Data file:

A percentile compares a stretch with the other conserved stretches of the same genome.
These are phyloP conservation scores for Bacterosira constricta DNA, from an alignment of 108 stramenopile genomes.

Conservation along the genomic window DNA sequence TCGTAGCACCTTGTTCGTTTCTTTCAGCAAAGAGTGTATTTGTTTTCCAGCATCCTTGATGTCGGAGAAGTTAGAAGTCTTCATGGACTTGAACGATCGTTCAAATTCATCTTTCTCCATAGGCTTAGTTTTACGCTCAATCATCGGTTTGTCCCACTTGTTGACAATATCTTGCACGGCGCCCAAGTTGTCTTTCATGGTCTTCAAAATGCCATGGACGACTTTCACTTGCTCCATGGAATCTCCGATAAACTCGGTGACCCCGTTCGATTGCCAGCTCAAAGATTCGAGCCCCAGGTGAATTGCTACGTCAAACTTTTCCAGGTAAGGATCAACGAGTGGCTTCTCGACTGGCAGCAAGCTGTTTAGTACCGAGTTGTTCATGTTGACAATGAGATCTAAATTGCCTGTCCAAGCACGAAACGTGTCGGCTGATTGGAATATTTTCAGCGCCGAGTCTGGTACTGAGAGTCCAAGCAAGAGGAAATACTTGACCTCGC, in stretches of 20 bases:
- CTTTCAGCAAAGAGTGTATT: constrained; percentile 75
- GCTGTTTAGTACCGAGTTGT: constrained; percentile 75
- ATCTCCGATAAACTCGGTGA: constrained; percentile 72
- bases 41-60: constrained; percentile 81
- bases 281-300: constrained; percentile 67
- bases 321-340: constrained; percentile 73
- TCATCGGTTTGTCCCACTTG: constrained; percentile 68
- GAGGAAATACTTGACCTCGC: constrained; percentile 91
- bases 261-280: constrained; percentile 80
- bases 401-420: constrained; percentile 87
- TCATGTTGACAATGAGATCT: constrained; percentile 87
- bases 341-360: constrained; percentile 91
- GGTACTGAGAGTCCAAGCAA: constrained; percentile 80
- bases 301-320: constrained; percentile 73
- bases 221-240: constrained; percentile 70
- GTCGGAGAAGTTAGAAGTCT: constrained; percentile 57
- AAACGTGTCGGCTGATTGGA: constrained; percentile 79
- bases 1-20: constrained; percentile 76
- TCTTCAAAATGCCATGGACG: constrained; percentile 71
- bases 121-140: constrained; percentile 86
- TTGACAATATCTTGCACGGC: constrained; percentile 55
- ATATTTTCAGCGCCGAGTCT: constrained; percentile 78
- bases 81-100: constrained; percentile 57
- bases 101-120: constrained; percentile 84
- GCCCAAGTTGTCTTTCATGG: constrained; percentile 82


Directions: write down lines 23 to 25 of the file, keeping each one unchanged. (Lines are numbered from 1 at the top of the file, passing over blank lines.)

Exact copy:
- bases 121-140: constrained; percentile 86
- TTGACAATATCTTGCACGGC: constrained; percentile 55
- ATATTTTCAGCGCCGAGTCT: constrained; percentile 78